In October, the Andromeda Galaxy is climbing the northeastern sky during the evening. This large spiral galaxy, also designated Messier 31 and NGC 224, is 2.5 million light-years from us and covers an area of sky measuring 3 by 1 degree (or six by two full moon diameters)! Under dark skies, M31 can be seen with unaided eyes as a faint smudge located 1.4 fist diameters to the left (or 14 degrees to the celestial northeast) of Alpheratz, the star that forms the left-hand (northwestern) corner of the square of Pegasus. The three westernmost stars of Cassiopeia, Caph, Shedar and Navi (Gamma Cas), also conveniently form an arrow that points towards M31. Binoculars (red circle) will reveal the galaxy better. In a telescope, use low magnification and look for M31’s two smaller companion galaxies, the foreground Messier 32 and more distant Messier 110 (inset).
Sunday, October 31 — Medusa’s eye brightens (at 6:44 p.m. EDT)
Algol, also designated Beta Persei, marks the glowing eye of Medusa from Greek mythology, and is among the most accessible variable stars for skywatchers. During a ten-hour period that repeats every 2 days, 20 hours, and 49 minutes, Algol dims and re-brightens noticeably when a companion star orbiting nearly edge-on to Earth crosses in front of the much brighter main star, reducing the total light output we perceive. Algol normally shines at magnitude 2.1, similar to the nearby star Almach in Andromeda. But when fully dimmed, Algol’s magnitude 3.4 is almost the same as Rho Persei (ρ Per), the star sitting just two finger widths to Algol’s lower right (or 2.25 degrees to the celestial south). On Sunday, Oct. 31 at 6:44 p.m. EDT (2244 GMT), Algol will sit low in the northeastern sky and shine at its minimum brightness. Five hours later the star will return to full intensity from a perch nearly overhead in the eastern sky.
Mercury will not be observable until after it passes inferior solar conjunction on Oct. 9. Several days later, the upright morning ecliptic will allow Mercury to quickly return to visibility low in the eastern predawn sky. This, the best morning apparition for the year for mid-Northern latitude observers, will continue until November. At Mercury’s greatest western elongation on Oct. 25, the planet will extend to a modest 18.4° from the sun. Viewed in a telescope during October, Mercury will wax from a slim crescent to 78%-illuminated, while its apparent disk diameter shrinks from 10 to 6 arc-seconds. Meanwhile, the planet will dramatically increase in apparent brightness.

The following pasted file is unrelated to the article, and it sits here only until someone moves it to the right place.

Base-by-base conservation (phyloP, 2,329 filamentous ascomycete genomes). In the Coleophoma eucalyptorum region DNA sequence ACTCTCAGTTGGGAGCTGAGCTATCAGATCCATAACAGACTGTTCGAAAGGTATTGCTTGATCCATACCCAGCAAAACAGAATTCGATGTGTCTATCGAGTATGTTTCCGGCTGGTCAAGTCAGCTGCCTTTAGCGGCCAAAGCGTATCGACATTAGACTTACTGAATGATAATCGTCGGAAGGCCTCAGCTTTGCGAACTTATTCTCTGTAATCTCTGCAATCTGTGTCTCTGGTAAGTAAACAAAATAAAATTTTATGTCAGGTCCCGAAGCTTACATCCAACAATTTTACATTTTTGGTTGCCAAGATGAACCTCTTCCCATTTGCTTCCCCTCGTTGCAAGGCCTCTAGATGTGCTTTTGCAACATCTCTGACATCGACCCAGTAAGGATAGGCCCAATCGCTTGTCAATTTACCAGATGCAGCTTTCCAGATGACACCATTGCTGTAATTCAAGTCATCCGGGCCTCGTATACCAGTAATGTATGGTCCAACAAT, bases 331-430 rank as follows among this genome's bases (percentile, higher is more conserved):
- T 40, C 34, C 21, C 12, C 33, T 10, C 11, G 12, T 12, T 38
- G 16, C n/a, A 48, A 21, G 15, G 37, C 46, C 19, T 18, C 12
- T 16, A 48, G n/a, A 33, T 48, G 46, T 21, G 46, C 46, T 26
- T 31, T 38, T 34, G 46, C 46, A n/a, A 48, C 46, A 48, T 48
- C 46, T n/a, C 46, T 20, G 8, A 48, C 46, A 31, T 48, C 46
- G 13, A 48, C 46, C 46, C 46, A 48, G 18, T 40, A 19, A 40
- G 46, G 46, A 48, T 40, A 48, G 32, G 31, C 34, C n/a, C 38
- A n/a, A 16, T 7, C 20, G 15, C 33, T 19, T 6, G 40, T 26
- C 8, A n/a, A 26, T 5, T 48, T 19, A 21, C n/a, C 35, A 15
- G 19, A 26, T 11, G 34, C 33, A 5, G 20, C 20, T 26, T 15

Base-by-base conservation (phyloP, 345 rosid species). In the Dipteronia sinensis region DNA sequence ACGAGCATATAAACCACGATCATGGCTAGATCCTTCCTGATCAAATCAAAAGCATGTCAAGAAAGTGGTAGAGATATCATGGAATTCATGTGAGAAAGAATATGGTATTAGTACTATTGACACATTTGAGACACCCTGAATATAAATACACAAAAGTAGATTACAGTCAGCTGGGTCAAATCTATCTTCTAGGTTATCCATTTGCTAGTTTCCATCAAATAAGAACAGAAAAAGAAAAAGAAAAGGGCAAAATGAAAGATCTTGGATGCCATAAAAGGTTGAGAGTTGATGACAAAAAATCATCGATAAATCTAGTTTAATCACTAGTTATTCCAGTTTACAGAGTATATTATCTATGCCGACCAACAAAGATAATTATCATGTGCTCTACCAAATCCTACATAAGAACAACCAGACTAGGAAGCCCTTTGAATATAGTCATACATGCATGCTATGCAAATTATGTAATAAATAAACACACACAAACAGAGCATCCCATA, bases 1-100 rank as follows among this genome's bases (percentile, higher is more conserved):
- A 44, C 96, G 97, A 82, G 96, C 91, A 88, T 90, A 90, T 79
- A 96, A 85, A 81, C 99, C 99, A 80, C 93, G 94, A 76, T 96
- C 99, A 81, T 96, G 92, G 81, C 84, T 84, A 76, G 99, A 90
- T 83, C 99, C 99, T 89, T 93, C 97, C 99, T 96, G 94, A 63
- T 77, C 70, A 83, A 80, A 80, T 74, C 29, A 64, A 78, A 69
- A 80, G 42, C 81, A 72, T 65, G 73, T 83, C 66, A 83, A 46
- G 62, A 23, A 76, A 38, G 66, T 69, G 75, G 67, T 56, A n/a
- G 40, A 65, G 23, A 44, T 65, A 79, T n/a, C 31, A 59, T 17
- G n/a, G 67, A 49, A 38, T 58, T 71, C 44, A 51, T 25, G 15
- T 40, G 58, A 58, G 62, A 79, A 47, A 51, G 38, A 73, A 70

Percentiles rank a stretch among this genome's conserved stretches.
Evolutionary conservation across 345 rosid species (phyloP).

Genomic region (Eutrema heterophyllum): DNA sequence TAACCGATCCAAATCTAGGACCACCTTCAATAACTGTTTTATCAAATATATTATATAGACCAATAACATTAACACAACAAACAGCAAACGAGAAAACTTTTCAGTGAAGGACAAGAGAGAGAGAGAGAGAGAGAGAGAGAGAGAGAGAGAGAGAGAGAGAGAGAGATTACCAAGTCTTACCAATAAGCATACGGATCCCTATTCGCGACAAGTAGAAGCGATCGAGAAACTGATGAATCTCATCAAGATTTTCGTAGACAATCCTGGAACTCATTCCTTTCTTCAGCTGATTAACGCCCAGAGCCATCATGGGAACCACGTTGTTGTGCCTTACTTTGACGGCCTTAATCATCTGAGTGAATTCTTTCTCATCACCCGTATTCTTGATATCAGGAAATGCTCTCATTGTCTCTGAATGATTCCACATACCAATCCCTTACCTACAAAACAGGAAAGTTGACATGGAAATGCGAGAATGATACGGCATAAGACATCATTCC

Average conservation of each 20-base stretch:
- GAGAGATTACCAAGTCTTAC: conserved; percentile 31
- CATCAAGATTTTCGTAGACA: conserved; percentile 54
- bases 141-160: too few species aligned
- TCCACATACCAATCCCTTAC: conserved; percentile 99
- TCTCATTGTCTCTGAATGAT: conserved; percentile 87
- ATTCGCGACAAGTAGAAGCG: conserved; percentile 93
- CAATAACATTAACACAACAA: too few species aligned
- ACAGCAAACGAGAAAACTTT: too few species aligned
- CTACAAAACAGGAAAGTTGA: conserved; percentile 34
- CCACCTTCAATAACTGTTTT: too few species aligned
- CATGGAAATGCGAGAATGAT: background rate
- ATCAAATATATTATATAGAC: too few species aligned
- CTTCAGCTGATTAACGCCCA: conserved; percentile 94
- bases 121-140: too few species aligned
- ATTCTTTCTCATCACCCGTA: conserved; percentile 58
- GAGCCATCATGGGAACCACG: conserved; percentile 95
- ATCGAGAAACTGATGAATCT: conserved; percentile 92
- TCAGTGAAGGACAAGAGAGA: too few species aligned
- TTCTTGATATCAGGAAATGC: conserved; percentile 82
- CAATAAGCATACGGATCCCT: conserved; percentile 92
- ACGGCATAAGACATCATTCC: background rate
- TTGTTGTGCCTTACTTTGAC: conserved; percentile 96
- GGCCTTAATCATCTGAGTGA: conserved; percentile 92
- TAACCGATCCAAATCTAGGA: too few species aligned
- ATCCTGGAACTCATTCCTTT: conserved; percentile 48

During October, extremely bright Venus’ position below a shallow evening ecliptic will continue to prevent the planet from climbing very high — or from shining in a dark sky — for observers in the Northern Hemisphere. But the nearly vertical ecliptic available in the Southern Hemisphere will allow the planet to sit relatively high in a dark sky there. For mid-northern latitude observers, Venus will set shortly before 11 p.m. local time on Oct. 1 and an hour later on the 31st. Venus’ eastward Prograde motion will see it depart Libra, cross Scorpius, and enter Ophiuchus during the month, all the while brightening steadily from magnitude -4.26 to -4.56. Viewed through a telescope during October, our sister planet will show a gradually waning, half-illuminated phase and an apparent disk diameter that swells dramatically from 19 to 25.6 arc-seconds. On Oct. 9 the young crescent moon will shine just above Venus amidst the claw stars of Scorpius. Venus will pass a thumb’s width above (or 1.25 degrees north of) Antares on Oct. 15-16.